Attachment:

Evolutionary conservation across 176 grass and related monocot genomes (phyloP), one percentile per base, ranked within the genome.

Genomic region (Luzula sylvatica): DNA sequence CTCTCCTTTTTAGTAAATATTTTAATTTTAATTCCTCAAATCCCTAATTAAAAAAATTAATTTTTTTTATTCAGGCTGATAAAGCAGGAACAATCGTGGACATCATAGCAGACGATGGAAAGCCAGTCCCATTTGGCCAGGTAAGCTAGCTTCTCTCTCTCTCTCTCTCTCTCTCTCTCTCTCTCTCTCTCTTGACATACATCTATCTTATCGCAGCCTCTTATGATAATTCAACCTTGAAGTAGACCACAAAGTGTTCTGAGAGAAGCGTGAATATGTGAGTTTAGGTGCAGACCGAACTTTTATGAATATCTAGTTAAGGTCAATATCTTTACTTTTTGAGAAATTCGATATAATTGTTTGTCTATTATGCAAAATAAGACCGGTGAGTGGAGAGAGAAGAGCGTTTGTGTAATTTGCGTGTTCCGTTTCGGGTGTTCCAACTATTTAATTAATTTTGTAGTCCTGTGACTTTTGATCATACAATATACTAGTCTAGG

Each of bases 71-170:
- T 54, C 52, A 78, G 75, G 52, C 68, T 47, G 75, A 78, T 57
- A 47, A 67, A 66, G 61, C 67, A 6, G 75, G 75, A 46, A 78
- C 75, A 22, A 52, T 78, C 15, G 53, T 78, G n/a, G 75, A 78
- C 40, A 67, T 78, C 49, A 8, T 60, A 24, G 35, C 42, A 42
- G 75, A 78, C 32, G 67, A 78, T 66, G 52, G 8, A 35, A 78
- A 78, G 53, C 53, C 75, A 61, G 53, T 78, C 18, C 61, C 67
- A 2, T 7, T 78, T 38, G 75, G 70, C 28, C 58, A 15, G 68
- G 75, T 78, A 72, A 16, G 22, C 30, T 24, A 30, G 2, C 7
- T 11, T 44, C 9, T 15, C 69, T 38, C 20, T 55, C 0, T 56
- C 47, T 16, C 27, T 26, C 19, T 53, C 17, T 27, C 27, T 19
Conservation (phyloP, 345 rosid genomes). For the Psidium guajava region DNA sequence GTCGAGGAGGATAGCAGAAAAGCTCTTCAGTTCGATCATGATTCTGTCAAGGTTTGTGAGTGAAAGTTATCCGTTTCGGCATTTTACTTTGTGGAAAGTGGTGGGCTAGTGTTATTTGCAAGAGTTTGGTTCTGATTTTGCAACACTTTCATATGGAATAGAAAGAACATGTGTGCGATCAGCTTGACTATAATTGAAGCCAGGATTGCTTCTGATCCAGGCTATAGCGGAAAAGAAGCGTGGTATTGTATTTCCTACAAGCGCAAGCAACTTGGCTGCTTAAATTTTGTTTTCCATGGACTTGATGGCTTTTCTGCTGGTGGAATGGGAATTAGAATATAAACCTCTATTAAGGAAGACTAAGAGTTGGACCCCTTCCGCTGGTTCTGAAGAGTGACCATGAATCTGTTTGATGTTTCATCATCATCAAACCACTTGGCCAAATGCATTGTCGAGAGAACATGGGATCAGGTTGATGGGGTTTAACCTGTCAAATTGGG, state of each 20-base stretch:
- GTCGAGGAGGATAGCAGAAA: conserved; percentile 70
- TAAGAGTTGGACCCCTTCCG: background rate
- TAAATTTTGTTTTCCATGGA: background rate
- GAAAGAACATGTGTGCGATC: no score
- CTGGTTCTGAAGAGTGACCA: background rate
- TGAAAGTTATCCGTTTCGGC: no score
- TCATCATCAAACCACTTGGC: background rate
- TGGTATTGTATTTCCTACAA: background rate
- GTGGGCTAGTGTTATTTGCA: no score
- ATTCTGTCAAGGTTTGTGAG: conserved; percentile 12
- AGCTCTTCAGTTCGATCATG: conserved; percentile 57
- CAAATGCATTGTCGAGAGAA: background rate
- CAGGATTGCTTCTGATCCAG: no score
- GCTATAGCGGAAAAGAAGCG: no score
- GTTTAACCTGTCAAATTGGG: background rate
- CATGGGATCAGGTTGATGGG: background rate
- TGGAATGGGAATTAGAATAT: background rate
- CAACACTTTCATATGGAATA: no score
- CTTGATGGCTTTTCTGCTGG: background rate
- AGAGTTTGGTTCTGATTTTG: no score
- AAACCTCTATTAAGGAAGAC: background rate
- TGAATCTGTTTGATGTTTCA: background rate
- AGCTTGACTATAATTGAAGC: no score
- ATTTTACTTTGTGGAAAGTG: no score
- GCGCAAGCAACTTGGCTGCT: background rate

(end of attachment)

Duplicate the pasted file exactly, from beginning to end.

Evolutionary conservation across 176 grass and related monocot genomes (phyloP), one percentile per base, ranked within the genome.

Genomic region (Luzula sylvatica): DNA sequence CTCTCCTTTTTAGTAAATATTTTAATTTTAATTCCTCAAATCCCTAATTAAAAAAATTAATTTTTTTTATTCAGGCTGATAAAGCAGGAACAATCGTGGACATCATAGCAGACGATGGAAAGCCAGTCCCATTTGGCCAGGTAAGCTAGCTTCTCTCTCTCTCTCTCTCTCTCTCTCTCTCTCTCTCTCTCTTGACATACATCTATCTTATCGCAGCCTCTTATGATAATTCAACCTTGAAGTAGACCACAAAGTGTTCTGAGAGAAGCGTGAATATGTGAGTTTAGGTGCAGACCGAACTTTTATGAATATCTAGTTAAGGTCAATATCTTTACTTTTTGAGAAATTCGATATAATTGTTTGTCTATTATGCAAAATAAGACCGGTGAGTGGAGAGAGAAGAGCGTTTGTGTAATTTGCGTGTTCCGTTTCGGGTGTTCCAACTATTTAATTAATTTTGTAGTCCTGTGACTTTTGATCATACAATATACTAGTCTAGG

Each of bases 71-170:
- T 54, C 52, A 78, G 75, G 52, C 68, T 47, G 75, A 78, T 57
- A 47, A 67, A 66, G 61, C 67, A 6, G 75, G 75, A 46, A 78
- C 75, A 22, A 52, T 78, C 15, G 53, T 78, G n/a, G 75, A 78
- C 40, A 67, T 78, C 49, A 8, T 60, A 24, G 35, C 42, A 42
- G 75, A 78, C 32, G 67, A 78, T 66, G 52, G 8, A 35, A 78
- A 78, G 53, C 53, C 75, A 61, G 53, T 78, C 18, C 61, C 67
- A 2, T 7, T 78, T 38, G 75, G 70, C 28, C 58, A 15, G 68
- G 75, T 78, A 72, A 16, G 22, C 30, T 24, A 30, G 2, C 7
- T 11, T 44, C 9, T 15, C 69, T 38, C 20, T 55, C 0, T 56
- C 47, T 16, C 27, T 26, C 19, T 53, C 17, T 27, C 27, T 19
Conservation (phyloP, 345 rosid genomes). For the Psidium guajava region DNA sequence GTCGAGGAGGATAGCAGAAAAGCTCTTCAGTTCGATCATGATTCTGTCAAGGTTTGTGAGTGAAAGTTATCCGTTTCGGCATTTTACTTTGTGGAAAGTGGTGGGCTAGTGTTATTTGCAAGAGTTTGGTTCTGATTTTGCAACACTTTCATATGGAATAGAAAGAACATGTGTGCGATCAGCTTGACTATAATTGAAGCCAGGATTGCTTCTGATCCAGGCTATAGCGGAAAAGAAGCGTGGTATTGTATTTCCTACAAGCGCAAGCAACTTGGCTGCTTAAATTTTGTTTTCCATGGACTTGATGGCTTTTCTGCTGGTGGAATGGGAATTAGAATATAAACCTCTATTAAGGAAGACTAAGAGTTGGACCCCTTCCGCTGGTTCTGAAGAGTGACCATGAATCTGTTTGATGTTTCATCATCATCAAACCACTTGGCCAAATGCATTGTCGAGAGAACATGGGATCAGGTTGATGGGGTTTAACCTGTCAAATTGGG, state of each 20-base stretch:
- GTCGAGGAGGATAGCAGAAA: conserved; percentile 70
- TAAGAGTTGGACCCCTTCCG: background rate
- TAAATTTTGTTTTCCATGGA: background rate
- GAAAGAACATGTGTGCGATC: no score
- CTGGTTCTGAAGAGTGACCA: background rate
- TGAAAGTTATCCGTTTCGGC: no score
- TCATCATCAAACCACTTGGC: background rate
- TGGTATTGTATTTCCTACAA: background rate
- GTGGGCTAGTGTTATTTGCA: no score
- ATTCTGTCAAGGTTTGTGAG: conserved; percentile 12
- AGCTCTTCAGTTCGATCATG: conserved; percentile 57
- CAAATGCATTGTCGAGAGAA: background rate
- CAGGATTGCTTCTGATCCAG: no score
- GCTATAGCGGAAAAGAAGCG: no score
- GTTTAACCTGTCAAATTGGG: background rate
- CATGGGATCAGGTTGATGGG: background rate
- TGGAATGGGAATTAGAATAT: background rate
- CAACACTTTCATATGGAATA: no score
- CTTGATGGCTTTTCTGCTGG: background rate
- AGAGTTTGGTTCTGATTTTG: no score
- AAACCTCTATTAAGGAAGAC: background rate
- TGAATCTGTTTGATGTTTCA: background rate
- AGCTTGACTATAATTGAAGC: no score
- ATTTTACTTTGTGGAAAGTG: no score
- GCGCAAGCAACTTGGCTGCT: background rate